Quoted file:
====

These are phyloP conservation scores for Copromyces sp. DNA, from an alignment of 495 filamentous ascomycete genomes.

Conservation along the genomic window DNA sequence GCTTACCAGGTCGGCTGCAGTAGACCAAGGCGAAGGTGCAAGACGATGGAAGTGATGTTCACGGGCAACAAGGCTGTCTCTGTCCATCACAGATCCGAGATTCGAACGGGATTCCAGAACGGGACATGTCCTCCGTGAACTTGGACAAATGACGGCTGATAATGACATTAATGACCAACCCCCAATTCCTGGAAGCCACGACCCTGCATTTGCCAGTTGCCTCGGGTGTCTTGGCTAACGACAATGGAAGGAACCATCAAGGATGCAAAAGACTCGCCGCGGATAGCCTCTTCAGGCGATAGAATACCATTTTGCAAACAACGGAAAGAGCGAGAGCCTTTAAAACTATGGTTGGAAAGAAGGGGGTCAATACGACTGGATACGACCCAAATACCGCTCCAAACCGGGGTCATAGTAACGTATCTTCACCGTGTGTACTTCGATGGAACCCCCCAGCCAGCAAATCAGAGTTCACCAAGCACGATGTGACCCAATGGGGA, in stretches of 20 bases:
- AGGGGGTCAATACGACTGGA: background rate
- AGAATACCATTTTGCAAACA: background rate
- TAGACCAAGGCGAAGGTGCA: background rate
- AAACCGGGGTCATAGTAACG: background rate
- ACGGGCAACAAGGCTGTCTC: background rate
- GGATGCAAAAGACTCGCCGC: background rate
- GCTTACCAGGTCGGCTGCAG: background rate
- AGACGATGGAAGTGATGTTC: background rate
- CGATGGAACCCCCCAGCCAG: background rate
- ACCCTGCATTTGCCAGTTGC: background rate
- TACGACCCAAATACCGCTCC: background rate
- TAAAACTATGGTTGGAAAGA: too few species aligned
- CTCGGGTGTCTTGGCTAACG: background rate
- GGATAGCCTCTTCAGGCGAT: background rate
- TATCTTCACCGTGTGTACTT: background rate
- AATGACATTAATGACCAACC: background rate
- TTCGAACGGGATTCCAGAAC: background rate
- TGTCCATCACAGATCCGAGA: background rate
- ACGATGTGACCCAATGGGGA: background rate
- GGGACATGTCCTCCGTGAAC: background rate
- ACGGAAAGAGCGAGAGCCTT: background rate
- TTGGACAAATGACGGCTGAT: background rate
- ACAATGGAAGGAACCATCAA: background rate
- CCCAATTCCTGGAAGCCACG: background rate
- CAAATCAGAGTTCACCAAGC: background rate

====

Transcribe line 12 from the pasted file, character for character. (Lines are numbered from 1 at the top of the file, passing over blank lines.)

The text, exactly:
- ACCCTGCATTTGCCAGTTGC: background rate